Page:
If the press conferences on Wednesday are any indication, Green Bay Packers head coach Mike McCarthy and new defensive coordinator Mike Pettine have a fundamental difference to resolve regarding defensive philosophy.
That difference centers around whether the first focus of a defense is to stop the run or to stop the pass. Despite Pettine’s comments to the media about sharing a passion for analytics and modern ways of thinking with his head coach, McCarthy’s comments about stopping the run would actually seem to indicate a backwards-thinking approach.
“At the end of the day we’re going to stop the run first,” McCarthy said after a lengthy discussion about how to improve the defense. McCarthy talked for a while in cliches, saying that “there’s no magic formula” to fixing the unit and that the team will avoid trying to “put square pegs in a round hole.” However, for the head coach, it always seems to come back to stopping the run first on defense.
Pettine looks at defense very differently.
When the new defensive coordinator got to the podium, he was asked why his defenses have always performed well against the pass. “Because we prioritize it,” Pettine replied. His next statement illustrated his different approach from McCarthy even more clearly: “I think you have to be sound against the run, but you lose a heck of a lot faster when you’re giving up chunks in the pass game.”
That is a drastically different attitude and approach compared to what his boss said less than an hour earlier. However, when considering that the average yards per pass attempt in the NFL is 7.0 compared to the average yards per carry of 4.1, it’s clear to see why Pettine focuses so heavily on stopping teams from moving the ball through the air. In that respect, it will be fascinating to follow this storyline through the offseason and into 2018, to see if the numbers bear out one particular area of focus.
One item that the two do seem to have agree upon, however, is that the scheme will be dictated to some extent by the personnel that occupy the Packers’ roster. McCarthy said as much in his interview, but Pettine expanded on that at length. “The system’s flexible enough (that) our two outside linebackers are our Sam and our Rush, and typically the Rush can put his hand down and line up in a 4-3 alignment,” he said. Extending this to the Packers’ roster, it would be logical for Nick Perry to represent the Rush linebacker, especially given his size and productivity out of a three-point stance at USC, with the more versatile Clay Matthews manning the Sam position.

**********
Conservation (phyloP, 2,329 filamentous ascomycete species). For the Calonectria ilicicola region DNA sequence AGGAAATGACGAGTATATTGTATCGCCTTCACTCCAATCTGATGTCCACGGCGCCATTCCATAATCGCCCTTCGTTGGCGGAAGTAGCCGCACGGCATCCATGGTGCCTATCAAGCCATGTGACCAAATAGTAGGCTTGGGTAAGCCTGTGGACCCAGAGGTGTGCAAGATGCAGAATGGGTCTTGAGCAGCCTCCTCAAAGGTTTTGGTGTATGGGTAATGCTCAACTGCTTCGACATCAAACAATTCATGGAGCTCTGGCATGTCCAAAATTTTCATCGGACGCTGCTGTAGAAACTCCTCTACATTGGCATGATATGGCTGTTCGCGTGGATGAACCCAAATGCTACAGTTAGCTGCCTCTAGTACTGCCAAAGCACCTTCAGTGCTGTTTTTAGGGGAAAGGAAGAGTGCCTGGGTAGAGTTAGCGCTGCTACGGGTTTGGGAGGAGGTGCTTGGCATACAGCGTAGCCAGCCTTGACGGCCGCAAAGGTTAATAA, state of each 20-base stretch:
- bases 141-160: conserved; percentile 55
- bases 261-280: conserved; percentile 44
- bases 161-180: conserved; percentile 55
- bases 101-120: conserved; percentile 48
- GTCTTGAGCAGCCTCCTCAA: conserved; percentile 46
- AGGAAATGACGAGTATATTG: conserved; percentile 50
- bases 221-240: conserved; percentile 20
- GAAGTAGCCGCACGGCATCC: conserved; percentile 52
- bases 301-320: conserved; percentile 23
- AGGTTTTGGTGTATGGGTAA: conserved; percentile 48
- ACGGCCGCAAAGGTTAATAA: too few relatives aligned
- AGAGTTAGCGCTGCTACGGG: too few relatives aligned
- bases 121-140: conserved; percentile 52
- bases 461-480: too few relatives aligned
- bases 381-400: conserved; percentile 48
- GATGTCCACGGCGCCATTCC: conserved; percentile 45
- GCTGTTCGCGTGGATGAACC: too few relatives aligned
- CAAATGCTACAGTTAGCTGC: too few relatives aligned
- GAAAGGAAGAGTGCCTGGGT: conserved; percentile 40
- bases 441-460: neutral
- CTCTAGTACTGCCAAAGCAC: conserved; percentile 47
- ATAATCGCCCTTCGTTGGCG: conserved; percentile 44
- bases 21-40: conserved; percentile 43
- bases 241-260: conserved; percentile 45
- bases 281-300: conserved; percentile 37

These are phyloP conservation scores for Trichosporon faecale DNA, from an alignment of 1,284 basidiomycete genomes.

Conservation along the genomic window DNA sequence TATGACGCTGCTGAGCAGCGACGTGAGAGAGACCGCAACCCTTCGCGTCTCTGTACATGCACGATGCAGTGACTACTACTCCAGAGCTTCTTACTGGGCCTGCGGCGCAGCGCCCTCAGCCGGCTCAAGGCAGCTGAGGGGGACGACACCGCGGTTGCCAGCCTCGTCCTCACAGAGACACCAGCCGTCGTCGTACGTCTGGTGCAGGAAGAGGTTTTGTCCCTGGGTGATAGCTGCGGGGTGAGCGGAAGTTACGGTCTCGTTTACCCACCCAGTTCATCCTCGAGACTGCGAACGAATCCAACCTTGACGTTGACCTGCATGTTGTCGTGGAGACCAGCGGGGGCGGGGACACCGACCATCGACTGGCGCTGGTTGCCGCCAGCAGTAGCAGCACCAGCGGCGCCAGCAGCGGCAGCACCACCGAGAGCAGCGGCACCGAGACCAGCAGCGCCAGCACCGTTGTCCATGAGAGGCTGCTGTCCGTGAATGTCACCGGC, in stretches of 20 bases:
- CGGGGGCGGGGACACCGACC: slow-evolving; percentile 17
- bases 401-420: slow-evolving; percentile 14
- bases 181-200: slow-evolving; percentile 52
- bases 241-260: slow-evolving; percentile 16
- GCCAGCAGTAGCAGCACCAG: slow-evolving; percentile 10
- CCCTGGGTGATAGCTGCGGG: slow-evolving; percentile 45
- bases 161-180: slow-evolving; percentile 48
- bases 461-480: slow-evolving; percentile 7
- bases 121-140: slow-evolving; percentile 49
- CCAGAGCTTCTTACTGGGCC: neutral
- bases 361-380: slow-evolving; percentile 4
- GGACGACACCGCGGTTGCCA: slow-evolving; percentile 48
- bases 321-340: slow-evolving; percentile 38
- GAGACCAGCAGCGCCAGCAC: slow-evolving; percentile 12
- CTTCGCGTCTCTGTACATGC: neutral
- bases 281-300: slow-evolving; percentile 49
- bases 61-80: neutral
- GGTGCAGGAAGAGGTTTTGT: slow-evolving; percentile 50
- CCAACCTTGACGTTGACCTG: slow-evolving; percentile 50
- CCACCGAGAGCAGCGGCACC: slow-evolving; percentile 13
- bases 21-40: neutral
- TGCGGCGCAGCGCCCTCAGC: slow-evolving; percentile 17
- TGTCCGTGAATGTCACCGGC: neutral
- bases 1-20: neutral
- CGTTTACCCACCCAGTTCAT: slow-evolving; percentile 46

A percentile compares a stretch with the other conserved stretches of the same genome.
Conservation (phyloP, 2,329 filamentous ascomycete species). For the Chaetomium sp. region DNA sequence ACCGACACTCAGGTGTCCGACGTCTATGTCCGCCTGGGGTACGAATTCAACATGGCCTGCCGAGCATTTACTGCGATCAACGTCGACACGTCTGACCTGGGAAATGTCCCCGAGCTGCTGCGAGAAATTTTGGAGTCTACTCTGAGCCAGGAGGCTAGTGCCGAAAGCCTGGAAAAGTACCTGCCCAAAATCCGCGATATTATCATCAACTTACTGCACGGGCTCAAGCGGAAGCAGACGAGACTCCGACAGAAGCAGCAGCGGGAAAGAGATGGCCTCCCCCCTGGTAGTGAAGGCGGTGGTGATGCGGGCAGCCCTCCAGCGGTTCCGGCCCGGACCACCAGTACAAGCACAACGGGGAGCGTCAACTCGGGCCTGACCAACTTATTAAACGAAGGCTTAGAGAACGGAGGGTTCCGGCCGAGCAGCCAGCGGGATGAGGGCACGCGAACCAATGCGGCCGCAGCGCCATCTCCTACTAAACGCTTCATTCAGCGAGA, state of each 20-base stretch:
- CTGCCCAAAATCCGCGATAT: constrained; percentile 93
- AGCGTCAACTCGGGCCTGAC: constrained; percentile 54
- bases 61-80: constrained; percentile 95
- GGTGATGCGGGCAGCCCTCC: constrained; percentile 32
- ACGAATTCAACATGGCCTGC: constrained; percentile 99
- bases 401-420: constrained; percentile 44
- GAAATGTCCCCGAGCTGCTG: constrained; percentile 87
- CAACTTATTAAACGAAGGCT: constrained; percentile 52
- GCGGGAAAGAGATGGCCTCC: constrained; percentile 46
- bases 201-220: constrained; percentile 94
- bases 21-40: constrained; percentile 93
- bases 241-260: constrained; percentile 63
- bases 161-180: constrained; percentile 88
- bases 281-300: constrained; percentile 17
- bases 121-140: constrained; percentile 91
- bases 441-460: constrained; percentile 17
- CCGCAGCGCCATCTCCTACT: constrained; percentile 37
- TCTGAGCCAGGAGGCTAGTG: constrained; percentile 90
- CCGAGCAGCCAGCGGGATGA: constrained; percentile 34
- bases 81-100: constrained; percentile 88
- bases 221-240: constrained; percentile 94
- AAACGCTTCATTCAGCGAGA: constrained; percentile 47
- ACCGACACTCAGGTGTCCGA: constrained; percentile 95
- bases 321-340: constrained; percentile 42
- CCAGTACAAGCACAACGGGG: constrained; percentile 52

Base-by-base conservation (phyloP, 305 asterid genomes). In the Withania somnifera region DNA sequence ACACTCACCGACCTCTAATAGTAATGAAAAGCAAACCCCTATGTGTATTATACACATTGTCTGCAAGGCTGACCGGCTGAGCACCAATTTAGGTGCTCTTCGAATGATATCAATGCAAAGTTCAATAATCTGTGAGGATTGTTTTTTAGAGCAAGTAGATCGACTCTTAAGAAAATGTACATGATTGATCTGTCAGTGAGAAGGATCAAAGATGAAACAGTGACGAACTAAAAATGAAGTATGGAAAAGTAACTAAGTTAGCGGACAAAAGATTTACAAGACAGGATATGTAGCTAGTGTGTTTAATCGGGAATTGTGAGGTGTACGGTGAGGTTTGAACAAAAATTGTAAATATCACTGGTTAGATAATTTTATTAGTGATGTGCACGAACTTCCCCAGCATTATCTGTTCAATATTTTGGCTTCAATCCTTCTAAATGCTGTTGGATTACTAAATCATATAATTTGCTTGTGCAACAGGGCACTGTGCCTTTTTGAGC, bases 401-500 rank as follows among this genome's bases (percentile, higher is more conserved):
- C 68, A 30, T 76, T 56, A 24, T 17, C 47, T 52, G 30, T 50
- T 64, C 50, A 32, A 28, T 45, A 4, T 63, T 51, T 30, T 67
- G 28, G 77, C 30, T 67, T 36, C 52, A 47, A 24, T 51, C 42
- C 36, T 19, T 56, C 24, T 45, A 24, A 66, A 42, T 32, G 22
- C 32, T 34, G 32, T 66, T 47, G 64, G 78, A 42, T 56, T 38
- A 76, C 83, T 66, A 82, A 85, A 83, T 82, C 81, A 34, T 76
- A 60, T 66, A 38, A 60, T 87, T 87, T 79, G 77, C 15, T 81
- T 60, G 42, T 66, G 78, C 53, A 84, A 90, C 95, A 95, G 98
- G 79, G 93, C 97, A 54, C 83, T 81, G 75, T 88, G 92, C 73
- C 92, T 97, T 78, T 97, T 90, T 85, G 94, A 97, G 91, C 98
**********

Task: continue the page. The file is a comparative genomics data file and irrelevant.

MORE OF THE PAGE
Pettine went into more detail with his approach as well, referencing the players he had during his tenures with the Jets and Bills. “When I was in New York, Calvin Pace and Bryan Harris had very similar skill sets. When we went to Buffalo, it was Mario Williams and Manny Lawson. Mario we would be very foolish to not have him going towards the quarterback.”
In other words, his linebackers were relatively interchangeable with the Jets, meaning that Pace and Harris would rotate through both positions. In Buffalo, Williams was typically lined up as Rush linebacker with Lawson the Sam, and rarely did they swap spots.
“That’s part of the process now,” Pettine says. “You’ve got to assess who’s on campus.”
It’s entirely possible that when Pettine does assess Matthews, he finds a player who can be used in a multitude of alignments and positions, something he seems to be excited about. Pettine mentioned Matthews’ versatility immediately, particularly his ability to play both inside and outside.
That flexibility would give Pettine valuable tools for a couple of different reasons. “I’ve always believed in having those versatile, hybrid players. First, a guy who can play multiple positions can give you depth.” Pettine seems to like having the ability to plug an injury with a starter from another position in order to get the best eleven men on the field in all situations. “The other thing is from an identification perspective on the other side of the ball. They can’t say this guy’s always in this position.” This goes back to the way Matthews had been used a few years ago, or how Charles Woodson was implemented before that; forcing an offense to identify playmakers on every snap increases the chance for a missed protection or adjustment by the offense, which can easily lead to a big play for the defense.
All told, Pettine wants a taste of victory and playoff success, something he never came close to during his two years as head coach of the Cleveland Browns. His mission is clear, and his words say it best: “I’m here to coordinate an excellent defense and to win a Super Bowl.”
The biggest question remaining is whether Mike McCarthy will let Pettine do that the way he sees fit.